How much do you know about eagles, peregrine falcons, and the birds of the Mississippi Flyway! Take our weekly quiz to find out!
March 8, 2023: What do you know about feathers?
Congratulations…you passed the quiz! Scroll through the results to see what you got right and what you missed!
Awww…better luck next time! Scroll through the results to see what you got right and what you missed!
#1. How many feather types do birds have?
Birds have six feather types:
- Flight feathers
- Contour feathers
- Down feathers
- Bristle feathers
#2. What can feathers tell you about a bird?
All of the above! Depending on the species, feathers can signal age (eagles, for example, go through five distinctive molts that correspond with their age), reproductive potential (healthy, vivid plumage signals a mate with good reproductive potential), and sex. Most raptors don’t have sexually dimorphic plumage, but many birds do.
#3. True or false: Feathers are part of the largest organ system in a bird’s body.
True! Feathers are part of a bird’s integument, the largest organ in its body. This tough protective layer also includes a bird’s scales, talon, beak, and the glands in its outer ear canal and at the base of its tail. A bird’s integument keeps its insides inside, protects it from pathogens, and allows it to exchange wastes, react to stimuli, and produce important organic compounds like uropygial (preen) oil.
#4. Flight feathers are found on a bird's wings and tail. What is their primary purpose?
All of the above! Flight feathers help create lift and thrust, which keeps birds in the air and moves them forward. They also reduce drag, which slows birds down and disrupts their flight. Some species can use their flight feathers to perform additional tasks, including territorial displays and courtship rituals, but flight is the primary purpose of flight feathers.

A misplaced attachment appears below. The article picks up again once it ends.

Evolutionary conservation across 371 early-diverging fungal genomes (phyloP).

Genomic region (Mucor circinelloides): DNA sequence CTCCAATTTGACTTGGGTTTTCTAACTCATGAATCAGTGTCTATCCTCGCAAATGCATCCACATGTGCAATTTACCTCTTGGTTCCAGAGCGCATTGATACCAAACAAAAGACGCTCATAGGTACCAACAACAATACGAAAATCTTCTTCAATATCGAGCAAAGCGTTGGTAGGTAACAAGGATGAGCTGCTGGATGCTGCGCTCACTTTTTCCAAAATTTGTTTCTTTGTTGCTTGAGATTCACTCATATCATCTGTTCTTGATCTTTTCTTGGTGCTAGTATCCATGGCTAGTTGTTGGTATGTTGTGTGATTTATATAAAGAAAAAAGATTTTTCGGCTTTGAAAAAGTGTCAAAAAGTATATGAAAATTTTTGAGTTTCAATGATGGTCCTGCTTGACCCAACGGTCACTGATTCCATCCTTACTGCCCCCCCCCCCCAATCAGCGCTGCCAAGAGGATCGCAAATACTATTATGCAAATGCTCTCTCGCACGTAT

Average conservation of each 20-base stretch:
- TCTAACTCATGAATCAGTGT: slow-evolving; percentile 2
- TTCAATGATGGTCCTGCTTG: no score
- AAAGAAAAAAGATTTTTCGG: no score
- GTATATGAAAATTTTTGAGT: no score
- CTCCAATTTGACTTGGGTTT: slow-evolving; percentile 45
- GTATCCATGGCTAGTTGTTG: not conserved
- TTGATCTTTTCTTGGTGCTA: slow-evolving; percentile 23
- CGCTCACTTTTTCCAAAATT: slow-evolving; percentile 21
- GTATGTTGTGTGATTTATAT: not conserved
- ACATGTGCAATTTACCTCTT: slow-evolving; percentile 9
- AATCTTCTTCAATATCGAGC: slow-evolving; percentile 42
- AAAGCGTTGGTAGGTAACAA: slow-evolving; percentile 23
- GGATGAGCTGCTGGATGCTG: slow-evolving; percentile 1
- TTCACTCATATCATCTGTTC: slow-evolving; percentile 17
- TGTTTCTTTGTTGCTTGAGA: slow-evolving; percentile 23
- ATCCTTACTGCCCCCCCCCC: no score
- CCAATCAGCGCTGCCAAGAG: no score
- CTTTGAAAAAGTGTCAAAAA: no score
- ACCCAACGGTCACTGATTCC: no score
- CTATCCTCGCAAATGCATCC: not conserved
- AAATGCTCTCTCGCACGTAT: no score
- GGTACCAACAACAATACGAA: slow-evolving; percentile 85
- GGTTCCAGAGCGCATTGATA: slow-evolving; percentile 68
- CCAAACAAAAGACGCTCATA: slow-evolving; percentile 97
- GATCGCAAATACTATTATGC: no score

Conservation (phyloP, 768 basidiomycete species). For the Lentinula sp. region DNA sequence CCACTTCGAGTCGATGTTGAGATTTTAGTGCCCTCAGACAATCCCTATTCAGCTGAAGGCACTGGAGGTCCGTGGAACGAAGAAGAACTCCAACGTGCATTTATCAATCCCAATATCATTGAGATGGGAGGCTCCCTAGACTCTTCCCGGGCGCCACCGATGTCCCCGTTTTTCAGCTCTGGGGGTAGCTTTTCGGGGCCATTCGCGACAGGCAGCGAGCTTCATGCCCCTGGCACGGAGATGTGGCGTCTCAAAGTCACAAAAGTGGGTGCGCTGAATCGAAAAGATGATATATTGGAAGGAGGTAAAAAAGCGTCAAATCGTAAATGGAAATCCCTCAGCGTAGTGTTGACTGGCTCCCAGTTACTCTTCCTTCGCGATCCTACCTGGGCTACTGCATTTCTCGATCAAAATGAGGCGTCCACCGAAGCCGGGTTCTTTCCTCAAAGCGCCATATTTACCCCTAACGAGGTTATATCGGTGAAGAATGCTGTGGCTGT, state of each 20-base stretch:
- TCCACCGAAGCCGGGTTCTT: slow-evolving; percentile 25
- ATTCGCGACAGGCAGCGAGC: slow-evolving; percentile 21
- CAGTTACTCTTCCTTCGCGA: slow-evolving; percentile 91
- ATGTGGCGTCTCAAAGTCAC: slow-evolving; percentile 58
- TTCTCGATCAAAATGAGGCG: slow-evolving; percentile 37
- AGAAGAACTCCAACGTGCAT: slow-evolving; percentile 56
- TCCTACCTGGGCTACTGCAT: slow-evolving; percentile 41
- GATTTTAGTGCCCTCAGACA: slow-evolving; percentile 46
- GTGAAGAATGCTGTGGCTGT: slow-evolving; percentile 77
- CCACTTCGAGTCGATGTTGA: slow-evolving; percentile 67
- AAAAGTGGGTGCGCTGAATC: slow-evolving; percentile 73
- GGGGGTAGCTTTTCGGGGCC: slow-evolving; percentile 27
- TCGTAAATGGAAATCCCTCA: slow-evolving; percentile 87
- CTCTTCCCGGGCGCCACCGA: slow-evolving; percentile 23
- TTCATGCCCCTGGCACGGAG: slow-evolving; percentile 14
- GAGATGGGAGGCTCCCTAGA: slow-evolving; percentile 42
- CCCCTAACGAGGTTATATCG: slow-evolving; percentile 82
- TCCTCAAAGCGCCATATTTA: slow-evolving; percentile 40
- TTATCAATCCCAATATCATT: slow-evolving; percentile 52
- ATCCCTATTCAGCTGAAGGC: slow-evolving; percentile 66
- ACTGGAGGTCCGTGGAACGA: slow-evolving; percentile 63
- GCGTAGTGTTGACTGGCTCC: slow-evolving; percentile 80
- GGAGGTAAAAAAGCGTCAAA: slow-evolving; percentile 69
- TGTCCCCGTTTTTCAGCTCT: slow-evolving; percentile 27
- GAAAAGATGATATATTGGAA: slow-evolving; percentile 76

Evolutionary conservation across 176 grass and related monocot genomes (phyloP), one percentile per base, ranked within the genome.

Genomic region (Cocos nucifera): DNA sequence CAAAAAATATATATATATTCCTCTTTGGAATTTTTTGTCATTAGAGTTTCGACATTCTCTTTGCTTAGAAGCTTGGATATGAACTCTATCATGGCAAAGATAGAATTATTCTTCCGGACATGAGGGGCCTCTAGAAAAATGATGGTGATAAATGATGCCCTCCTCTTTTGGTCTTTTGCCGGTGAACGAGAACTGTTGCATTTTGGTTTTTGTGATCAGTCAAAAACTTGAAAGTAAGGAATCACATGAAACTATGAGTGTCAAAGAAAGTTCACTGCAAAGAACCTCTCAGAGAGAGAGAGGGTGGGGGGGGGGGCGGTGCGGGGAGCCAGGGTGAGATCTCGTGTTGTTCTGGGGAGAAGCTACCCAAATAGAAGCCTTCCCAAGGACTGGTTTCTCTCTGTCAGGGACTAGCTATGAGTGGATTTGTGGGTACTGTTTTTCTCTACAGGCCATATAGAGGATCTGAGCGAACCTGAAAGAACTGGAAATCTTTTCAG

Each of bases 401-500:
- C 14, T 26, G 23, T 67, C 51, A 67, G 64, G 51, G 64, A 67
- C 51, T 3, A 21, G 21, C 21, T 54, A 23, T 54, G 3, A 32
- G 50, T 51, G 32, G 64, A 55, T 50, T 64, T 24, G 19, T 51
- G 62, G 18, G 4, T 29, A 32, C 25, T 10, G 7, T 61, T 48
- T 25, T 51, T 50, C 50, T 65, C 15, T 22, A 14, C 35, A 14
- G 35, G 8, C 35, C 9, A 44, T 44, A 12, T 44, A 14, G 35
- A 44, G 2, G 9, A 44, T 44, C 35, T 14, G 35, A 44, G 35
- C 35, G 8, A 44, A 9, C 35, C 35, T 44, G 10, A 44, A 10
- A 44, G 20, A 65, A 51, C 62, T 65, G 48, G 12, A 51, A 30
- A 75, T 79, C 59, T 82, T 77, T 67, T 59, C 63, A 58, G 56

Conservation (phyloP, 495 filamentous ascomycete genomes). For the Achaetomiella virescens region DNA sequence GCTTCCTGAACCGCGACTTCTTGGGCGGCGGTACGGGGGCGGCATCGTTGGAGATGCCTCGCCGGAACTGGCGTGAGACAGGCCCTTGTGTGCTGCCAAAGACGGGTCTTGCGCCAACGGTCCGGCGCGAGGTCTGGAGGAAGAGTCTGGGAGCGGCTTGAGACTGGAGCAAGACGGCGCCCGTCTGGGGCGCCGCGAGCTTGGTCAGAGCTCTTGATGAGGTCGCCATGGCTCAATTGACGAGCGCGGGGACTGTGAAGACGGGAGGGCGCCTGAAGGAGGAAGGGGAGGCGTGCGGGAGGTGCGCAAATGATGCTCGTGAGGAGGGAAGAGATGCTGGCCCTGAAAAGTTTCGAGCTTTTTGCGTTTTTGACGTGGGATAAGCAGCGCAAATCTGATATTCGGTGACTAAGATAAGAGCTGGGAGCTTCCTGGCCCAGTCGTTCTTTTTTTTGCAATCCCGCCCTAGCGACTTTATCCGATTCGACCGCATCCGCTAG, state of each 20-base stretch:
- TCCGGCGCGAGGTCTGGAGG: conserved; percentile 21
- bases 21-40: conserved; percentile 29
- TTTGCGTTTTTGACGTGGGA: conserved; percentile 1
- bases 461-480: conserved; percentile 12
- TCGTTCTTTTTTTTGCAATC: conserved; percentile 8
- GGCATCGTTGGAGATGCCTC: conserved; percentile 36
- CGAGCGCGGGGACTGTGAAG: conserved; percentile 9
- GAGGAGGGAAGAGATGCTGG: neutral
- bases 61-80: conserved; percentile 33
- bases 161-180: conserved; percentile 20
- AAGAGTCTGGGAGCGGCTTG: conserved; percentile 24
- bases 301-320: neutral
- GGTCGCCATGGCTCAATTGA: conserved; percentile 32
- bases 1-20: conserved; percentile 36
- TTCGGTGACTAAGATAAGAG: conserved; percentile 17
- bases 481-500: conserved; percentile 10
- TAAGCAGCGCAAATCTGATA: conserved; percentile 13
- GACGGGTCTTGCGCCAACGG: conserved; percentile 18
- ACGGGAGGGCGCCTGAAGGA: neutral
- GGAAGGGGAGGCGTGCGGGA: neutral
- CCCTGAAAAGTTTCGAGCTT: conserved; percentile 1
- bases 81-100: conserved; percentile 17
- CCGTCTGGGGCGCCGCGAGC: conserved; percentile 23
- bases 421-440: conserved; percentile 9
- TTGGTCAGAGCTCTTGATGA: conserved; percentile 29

#5. True or False: A bird begins growing feathers in the egg.
True! Feather development begins in the egg. Feather buds begin to form about halfway through embryonic development.
#6. Stiff contour feathers form the outside of a bird's plumage. What is their primary purpose?
A bird’s stiff exterior contour feathers zip together over its fluffy down feathers to shed precipitation and protect it from wind and sunlight.
#7. What are feathers made of?
Feathers are made of a strong, lightweight protein called beta-keratin. We use keratin, a related protein, to form skin, hair, and fingernails, but beta-keratin is only found in birds and reptiles.
Feathers are part of the largest organ in a bird’s body. They need to be light, so birds can fly; durable, so they don’t break in flight; and easily replaceable if they break or degrade. Beta-keratin is more durable than keratin and produces a feather that is light but won’t easily break under the aerodynamic pressures of flight.
#8. Filoplume feathers are found on a bird's wings and underside. What is their primary purpose?
Filoplume feathers provide sensory feedback about temperature and wind speed so birds can quickly respond to flight conditions. They may also help birds sense damaged or lost feathers so they can quickly molt replacements.
#9. True or false: The cumulative weight of a bird's feathers is often 2 to 3 times heavier than its skeleton.
True! Individual feathers are light but cumulatively, a bird’s feathers are much heavier than its skeleton. Most birds have honeycombed or hollow bones, which makes their skeletons much lighter than they would be otherwise: another adaptation that makes it possible to fly.
#10. Fluffy down feathers nestle beneath a bird's exterior contour feathers. What is their primary purpose?
Down feathers trap air next to a bird’s skin, where it warms quickly.
#11. Short, stiff bristle feathers cluster around a bird's eyes, nostrils, and beak. What is their primary purpose?
Short, stiff bristle feathers sense threats and help keep dust, grass, insect legs, and other debris from damaging the delicate tissues of a bird’s eyes, nostrils, and mouth.